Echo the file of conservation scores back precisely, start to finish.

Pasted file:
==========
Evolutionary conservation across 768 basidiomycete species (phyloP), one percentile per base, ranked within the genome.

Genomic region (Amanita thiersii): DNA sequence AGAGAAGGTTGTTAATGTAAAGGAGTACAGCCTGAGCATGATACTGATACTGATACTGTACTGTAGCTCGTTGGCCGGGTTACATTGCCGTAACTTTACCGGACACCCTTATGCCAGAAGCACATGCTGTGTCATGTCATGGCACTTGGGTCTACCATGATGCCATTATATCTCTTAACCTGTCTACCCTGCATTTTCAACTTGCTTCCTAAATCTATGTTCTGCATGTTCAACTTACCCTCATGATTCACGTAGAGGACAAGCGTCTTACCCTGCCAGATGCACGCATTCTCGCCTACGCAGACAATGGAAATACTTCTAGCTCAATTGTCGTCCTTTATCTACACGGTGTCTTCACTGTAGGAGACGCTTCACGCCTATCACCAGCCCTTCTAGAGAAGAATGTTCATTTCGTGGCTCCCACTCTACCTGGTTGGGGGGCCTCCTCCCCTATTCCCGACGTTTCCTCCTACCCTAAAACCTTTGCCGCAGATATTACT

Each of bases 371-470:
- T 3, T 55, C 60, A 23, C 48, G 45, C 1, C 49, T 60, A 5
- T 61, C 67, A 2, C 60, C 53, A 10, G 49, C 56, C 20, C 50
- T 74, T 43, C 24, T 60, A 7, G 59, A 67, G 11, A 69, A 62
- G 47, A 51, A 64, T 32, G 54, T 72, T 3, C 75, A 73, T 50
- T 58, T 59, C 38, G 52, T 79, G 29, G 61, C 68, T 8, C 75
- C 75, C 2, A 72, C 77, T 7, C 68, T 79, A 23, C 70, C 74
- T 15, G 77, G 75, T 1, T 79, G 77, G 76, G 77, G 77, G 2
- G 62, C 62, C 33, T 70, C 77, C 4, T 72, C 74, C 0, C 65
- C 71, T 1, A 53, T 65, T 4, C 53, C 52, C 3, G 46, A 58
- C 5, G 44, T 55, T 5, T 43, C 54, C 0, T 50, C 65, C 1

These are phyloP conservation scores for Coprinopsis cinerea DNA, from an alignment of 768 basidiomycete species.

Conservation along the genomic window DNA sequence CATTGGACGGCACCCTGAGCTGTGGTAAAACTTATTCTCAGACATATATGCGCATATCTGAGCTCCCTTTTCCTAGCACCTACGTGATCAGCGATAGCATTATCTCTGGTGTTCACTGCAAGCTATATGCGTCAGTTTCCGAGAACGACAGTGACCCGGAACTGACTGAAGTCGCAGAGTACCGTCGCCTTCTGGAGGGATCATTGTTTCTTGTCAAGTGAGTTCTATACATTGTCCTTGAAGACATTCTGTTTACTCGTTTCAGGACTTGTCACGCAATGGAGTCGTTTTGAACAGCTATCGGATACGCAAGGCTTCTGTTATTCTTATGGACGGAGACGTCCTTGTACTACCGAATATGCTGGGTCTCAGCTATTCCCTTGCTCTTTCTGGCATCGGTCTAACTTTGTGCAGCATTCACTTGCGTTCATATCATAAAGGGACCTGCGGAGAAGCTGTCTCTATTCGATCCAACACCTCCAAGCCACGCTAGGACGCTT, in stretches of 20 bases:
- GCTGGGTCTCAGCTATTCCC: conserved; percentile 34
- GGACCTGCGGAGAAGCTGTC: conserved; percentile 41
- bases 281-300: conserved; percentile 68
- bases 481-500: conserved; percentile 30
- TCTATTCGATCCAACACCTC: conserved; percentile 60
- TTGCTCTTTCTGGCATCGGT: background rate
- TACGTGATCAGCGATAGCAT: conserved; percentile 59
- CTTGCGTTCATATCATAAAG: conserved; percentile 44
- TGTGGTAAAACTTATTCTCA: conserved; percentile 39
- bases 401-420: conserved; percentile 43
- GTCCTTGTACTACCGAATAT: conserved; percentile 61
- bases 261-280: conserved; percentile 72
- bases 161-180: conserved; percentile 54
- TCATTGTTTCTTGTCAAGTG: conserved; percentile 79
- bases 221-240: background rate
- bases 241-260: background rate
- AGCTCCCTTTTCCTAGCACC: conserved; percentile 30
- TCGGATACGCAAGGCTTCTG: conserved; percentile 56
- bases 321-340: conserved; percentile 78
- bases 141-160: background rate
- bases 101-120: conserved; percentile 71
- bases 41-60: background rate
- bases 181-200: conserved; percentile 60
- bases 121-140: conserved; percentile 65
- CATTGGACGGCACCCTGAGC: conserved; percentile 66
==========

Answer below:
Evolutionary conservation across 768 basidiomycete species (phyloP), one percentile per base, ranked within the genome.

Genomic region (Amanita thiersii): DNA sequence AGAGAAGGTTGTTAATGTAAAGGAGTACAGCCTGAGCATGATACTGATACTGATACTGTACTGTAGCTCGTTGGCCGGGTTACATTGCCGTAACTTTACCGGACACCCTTATGCCAGAAGCACATGCTGTGTCATGTCATGGCACTTGGGTCTACCATGATGCCATTATATCTCTTAACCTGTCTACCCTGCATTTTCAACTTGCTTCCTAAATCTATGTTCTGCATGTTCAACTTACCCTCATGATTCACGTAGAGGACAAGCGTCTTACCCTGCCAGATGCACGCATTCTCGCCTACGCAGACAATGGAAATACTTCTAGCTCAATTGTCGTCCTTTATCTACACGGTGTCTTCACTGTAGGAGACGCTTCACGCCTATCACCAGCCCTTCTAGAGAAGAATGTTCATTTCGTGGCTCCCACTCTACCTGGTTGGGGGGCCTCCTCCCCTATTCCCGACGTTTCCTCCTACCCTAAAACCTTTGCCGCAGATATTACT

Each of bases 371-470:
- T 3, T 55, C 60, A 23, C 48, G 45, C 1, C 49, T 60, A 5
- T 61, C 67, A 2, C 60, C 53, A 10, G 49, C 56, C 20, C 50
- T 74, T 43, C 24, T 60, A 7, G 59, A 67, G 11, A 69, A 62
- G 47, A 51, A 64, T 32, G 54, T 72, T 3, C 75, A 73, T 50
- T 58, T 59, C 38, G 52, T 79, G 29, G 61, C 68, T 8, C 75
- C 75, C 2, A 72, C 77, T 7, C 68, T 79, A 23, C 70, C 74
- T 15, G 77, G 75, T 1, T 79, G 77, G 76, G 77, G 77, G 2
- G 62, C 62, C 33, T 70, C 77, C 4, T 72, C 74, C 0, C 65
- C 71, T 1, A 53, T 65, T 4, C 53, C 52, C 3, G 46, A 58
- C 5, G 44, T 55, T 5, T 43, C 54, C 0, T 50, C 65, C 1

These are phyloP conservation scores for Coprinopsis cinerea DNA, from an alignment of 768 basidiomycete species.

Conservation along the genomic window DNA sequence CATTGGACGGCACCCTGAGCTGTGGTAAAACTTATTCTCAGACATATATGCGCATATCTGAGCTCCCTTTTCCTAGCACCTACGTGATCAGCGATAGCATTATCTCTGGTGTTCACTGCAAGCTATATGCGTCAGTTTCCGAGAACGACAGTGACCCGGAACTGACTGAAGTCGCAGAGTACCGTCGCCTTCTGGAGGGATCATTGTTTCTTGTCAAGTGAGTTCTATACATTGTCCTTGAAGACATTCTGTTTACTCGTTTCAGGACTTGTCACGCAATGGAGTCGTTTTGAACAGCTATCGGATACGCAAGGCTTCTGTTATTCTTATGGACGGAGACGTCCTTGTACTACCGAATATGCTGGGTCTCAGCTATTCCCTTGCTCTTTCTGGCATCGGTCTAACTTTGTGCAGCATTCACTTGCGTTCATATCATAAAGGGACCTGCGGAGAAGCTGTCTCTATTCGATCCAACACCTCCAAGCCACGCTAGGACGCTT, in stretches of 20 bases:
- GCTGGGTCTCAGCTATTCCC: conserved; percentile 34
- GGACCTGCGGAGAAGCTGTC: conserved; percentile 41
- bases 281-300: conserved; percentile 68
- bases 481-500: conserved; percentile 30
- TCTATTCGATCCAACACCTC: conserved; percentile 60
- TTGCTCTTTCTGGCATCGGT: background rate
- TACGTGATCAGCGATAGCAT: conserved; percentile 59
- CTTGCGTTCATATCATAAAG: conserved; percentile 44
- TGTGGTAAAACTTATTCTCA: conserved; percentile 39
- bases 401-420: conserved; percentile 43
- GTCCTTGTACTACCGAATAT: conserved; percentile 61
- bases 261-280: conserved; percentile 72
- bases 161-180: conserved; percentile 54
- TCATTGTTTCTTGTCAAGTG: conserved; percentile 79
- bases 221-240: background rate
- bases 241-260: background rate
- AGCTCCCTTTTCCTAGCACC: conserved; percentile 30
- TCGGATACGCAAGGCTTCTG: conserved; percentile 56
- bases 321-340: conserved; percentile 78
- bases 141-160: background rate
- bases 101-120: conserved; percentile 71
- bases 41-60: background rate
- bases 181-200: conserved; percentile 60
- bases 121-140: conserved; percentile 65
- CATTGGACGGCACCCTGAGC: conserved; percentile 66